Channon writes that “the camp looked tidy, even gay, and the boys, all about 18, looked like the ordinary German peasant boy, fair, healthy, and sunburned. They are taught the preliminary military drills, gardening, etc., and health and strength are built up. They were all smiling and clean. . . . For 6 months they lived there, and all classes are mixed, which is an excellent system, its purpose is to wipe out class feeling, which has become practically non-existent in Germany” (563). Heffer claims that “The impression Channon had from his visit was entirely manipulated and bogus” (footnote, 562). Incredibly, none of the mainstream reviews picked up on Heffer’s editorial mistake.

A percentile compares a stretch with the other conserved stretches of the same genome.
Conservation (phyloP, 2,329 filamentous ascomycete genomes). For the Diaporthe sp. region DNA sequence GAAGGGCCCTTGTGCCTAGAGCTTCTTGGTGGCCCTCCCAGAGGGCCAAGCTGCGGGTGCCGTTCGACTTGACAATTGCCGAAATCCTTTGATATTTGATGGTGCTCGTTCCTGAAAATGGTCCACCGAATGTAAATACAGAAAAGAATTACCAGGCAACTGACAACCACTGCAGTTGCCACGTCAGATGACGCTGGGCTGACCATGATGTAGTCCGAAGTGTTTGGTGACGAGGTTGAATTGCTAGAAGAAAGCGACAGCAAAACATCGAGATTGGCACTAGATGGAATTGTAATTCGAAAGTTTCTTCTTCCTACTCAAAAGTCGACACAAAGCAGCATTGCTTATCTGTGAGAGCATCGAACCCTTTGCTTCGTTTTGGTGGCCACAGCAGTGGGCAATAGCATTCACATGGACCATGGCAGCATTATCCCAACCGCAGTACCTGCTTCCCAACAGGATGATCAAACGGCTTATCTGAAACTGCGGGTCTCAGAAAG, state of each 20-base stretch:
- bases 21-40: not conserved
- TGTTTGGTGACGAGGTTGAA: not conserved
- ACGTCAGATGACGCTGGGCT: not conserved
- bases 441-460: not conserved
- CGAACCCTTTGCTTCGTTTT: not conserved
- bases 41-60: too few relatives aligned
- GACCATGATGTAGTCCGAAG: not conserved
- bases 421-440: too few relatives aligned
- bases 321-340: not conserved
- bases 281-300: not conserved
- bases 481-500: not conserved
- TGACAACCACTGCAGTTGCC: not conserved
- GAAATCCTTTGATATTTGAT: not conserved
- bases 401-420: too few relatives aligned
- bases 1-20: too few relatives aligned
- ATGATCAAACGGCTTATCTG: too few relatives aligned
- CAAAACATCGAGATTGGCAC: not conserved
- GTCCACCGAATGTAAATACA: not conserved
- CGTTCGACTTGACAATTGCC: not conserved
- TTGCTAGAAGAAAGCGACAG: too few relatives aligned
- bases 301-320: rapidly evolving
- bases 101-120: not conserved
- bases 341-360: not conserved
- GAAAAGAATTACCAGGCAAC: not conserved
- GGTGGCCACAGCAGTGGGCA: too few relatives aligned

Channon is in love with the new Germany. The next day, after another excursion to the countryside, he writes: “In Germany joys are simple, sun and water bathing, Wurst and beer, all pleasant, all attainable for little. What a country. It stirs me so sharply” (563). He has a “preference for the Teutonic races. . . . There is a common blood affinity between us and the Germans and Austrians. I like their lusty warm-blooded love of country, children, dogs, power—and a thousand other reasons” (563). In the following days the Channons attend formal dinners at the Ribbentrops, the Görings (with 700-800 guests), and Dr. and Magda Goebbels’ Sommerfest. The closing ceremonies were on August 16. “The crowds were enormous, and really amazingly well controlled . . . there were processions, the orchestra played, Hitler rose, the great torch faded out, the crowd 140,000-strong sang ‘Deutschland über Alles’, with arms uplifted. There was a shout, a speech or two, night fell and the Olympic Games, the great German display of power and bid for recognition, was over. Mankind has never staged anything so terrific, or so impressive “(569). Exhausted from all parties and ceremonies the Channons left Berlin on August 18th and headed for the Austrian Alps for a quiet vacation.